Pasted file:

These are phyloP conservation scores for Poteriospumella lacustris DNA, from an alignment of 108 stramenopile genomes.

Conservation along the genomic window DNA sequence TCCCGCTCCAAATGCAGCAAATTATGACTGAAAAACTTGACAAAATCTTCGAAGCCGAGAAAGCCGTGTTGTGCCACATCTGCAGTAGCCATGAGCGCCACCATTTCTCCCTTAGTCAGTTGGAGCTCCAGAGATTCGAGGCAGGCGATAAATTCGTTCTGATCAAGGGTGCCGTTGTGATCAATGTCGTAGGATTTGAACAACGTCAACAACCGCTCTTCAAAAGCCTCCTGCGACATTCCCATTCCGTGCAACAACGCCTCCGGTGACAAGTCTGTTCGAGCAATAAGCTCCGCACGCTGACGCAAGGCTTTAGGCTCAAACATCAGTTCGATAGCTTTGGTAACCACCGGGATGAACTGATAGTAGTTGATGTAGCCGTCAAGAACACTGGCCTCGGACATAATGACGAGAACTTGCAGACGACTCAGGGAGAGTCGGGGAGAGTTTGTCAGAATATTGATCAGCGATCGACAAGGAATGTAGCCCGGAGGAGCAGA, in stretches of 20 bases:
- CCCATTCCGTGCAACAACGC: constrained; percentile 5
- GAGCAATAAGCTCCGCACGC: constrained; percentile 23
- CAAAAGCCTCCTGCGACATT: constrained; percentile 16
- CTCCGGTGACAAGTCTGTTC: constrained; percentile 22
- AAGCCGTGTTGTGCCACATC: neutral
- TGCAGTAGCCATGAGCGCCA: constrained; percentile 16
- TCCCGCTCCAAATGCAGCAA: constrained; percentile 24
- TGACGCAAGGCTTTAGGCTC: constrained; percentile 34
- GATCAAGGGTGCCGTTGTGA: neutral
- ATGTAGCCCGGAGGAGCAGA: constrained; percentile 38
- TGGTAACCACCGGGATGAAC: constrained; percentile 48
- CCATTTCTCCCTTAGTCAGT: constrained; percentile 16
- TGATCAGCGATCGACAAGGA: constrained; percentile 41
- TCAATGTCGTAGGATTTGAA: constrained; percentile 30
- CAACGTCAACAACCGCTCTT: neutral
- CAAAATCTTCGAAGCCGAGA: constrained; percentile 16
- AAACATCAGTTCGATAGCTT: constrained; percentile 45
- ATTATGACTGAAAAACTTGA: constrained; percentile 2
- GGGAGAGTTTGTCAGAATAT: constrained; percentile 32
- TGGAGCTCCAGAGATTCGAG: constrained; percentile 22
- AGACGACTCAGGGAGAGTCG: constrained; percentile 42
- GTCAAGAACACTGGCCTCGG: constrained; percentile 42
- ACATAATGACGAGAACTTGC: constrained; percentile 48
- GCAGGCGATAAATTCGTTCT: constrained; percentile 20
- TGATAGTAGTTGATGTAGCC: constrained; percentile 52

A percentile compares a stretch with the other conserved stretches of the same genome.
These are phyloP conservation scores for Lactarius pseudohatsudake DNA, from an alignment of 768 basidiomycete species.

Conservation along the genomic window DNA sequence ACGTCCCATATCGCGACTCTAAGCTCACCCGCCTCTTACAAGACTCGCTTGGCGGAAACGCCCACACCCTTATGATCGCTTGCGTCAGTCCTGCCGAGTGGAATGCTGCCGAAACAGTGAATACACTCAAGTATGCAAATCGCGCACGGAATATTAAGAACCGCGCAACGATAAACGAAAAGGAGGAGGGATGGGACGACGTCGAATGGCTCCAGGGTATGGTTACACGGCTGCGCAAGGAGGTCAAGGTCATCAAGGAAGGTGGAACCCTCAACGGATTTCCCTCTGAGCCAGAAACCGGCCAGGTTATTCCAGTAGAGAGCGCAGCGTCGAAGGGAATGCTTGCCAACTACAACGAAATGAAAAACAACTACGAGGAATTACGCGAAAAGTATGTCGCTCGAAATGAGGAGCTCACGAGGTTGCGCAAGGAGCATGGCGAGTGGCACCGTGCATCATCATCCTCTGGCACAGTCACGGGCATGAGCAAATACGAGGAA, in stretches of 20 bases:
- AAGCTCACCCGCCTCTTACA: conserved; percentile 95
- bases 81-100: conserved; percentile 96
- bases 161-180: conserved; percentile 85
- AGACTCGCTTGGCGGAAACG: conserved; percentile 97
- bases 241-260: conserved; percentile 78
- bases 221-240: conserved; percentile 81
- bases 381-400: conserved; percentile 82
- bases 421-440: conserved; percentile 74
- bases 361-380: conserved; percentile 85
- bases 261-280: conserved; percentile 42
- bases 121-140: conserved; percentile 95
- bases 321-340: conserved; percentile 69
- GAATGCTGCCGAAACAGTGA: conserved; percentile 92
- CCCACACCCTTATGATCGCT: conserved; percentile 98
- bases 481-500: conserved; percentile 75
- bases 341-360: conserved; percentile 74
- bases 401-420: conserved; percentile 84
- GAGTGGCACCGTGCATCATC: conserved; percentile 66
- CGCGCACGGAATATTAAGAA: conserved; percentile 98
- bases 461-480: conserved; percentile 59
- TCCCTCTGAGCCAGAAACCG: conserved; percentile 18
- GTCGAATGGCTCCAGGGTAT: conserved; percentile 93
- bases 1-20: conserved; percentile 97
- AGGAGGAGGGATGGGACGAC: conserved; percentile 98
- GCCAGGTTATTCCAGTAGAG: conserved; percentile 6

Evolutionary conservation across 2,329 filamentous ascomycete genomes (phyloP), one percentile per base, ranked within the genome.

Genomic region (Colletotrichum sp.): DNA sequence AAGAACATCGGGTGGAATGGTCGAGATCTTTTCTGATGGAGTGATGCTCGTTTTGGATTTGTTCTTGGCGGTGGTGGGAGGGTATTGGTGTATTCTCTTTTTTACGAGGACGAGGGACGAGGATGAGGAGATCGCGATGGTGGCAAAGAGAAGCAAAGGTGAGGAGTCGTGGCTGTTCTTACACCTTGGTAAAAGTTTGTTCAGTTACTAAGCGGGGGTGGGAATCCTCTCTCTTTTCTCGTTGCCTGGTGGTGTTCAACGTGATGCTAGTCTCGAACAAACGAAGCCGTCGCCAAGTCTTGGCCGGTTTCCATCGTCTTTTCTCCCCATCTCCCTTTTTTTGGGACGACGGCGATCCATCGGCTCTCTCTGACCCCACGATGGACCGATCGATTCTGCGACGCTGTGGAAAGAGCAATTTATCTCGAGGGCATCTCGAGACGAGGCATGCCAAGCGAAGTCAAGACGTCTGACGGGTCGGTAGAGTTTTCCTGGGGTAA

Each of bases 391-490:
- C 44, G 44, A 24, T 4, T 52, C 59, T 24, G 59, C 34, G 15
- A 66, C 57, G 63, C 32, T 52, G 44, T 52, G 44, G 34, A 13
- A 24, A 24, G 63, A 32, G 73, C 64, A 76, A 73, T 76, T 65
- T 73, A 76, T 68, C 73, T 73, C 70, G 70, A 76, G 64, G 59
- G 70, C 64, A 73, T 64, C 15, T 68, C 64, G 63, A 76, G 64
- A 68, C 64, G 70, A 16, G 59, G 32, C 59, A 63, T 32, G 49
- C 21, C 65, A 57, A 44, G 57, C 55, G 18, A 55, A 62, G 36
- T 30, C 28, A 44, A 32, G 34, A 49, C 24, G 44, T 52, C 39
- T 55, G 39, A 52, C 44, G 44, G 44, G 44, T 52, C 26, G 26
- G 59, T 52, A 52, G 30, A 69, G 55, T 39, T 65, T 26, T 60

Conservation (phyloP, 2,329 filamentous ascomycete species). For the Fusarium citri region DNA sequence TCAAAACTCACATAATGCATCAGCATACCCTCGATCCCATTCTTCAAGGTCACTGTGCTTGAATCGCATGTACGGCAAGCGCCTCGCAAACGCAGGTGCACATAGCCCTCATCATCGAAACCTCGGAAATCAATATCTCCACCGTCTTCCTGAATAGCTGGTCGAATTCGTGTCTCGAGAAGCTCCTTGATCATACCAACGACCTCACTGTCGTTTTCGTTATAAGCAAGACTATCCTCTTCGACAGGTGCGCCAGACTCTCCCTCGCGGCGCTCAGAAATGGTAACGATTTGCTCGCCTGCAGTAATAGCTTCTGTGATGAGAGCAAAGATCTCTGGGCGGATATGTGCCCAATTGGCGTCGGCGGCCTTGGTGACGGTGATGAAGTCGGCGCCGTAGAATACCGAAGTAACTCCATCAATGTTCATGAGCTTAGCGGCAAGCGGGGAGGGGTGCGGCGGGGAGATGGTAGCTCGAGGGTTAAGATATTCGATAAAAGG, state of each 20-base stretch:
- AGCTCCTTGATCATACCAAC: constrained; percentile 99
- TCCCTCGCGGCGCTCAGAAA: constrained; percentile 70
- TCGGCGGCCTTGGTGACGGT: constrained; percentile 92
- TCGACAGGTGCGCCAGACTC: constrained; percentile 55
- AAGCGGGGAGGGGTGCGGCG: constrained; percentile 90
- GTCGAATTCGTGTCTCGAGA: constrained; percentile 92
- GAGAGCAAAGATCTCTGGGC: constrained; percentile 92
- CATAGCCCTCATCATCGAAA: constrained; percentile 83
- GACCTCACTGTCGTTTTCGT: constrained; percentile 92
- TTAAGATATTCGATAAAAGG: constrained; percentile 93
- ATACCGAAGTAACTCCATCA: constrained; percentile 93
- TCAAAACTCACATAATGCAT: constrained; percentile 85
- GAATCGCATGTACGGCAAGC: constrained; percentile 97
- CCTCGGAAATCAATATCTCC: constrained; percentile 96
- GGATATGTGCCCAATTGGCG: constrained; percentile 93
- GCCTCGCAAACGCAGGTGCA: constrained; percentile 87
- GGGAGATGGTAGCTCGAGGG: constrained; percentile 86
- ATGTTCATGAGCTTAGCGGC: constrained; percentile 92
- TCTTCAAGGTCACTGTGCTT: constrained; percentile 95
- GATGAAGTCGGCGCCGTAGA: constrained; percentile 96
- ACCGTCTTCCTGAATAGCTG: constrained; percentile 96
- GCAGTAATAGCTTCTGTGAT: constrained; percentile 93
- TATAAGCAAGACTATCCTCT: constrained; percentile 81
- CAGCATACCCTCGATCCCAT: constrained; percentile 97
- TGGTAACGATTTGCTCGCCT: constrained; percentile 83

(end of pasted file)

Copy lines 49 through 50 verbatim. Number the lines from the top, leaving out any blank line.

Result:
- CGCGCACGGAATATTAAGAA: conserved; percentile 98
- bases 461-480: conserved; percentile 59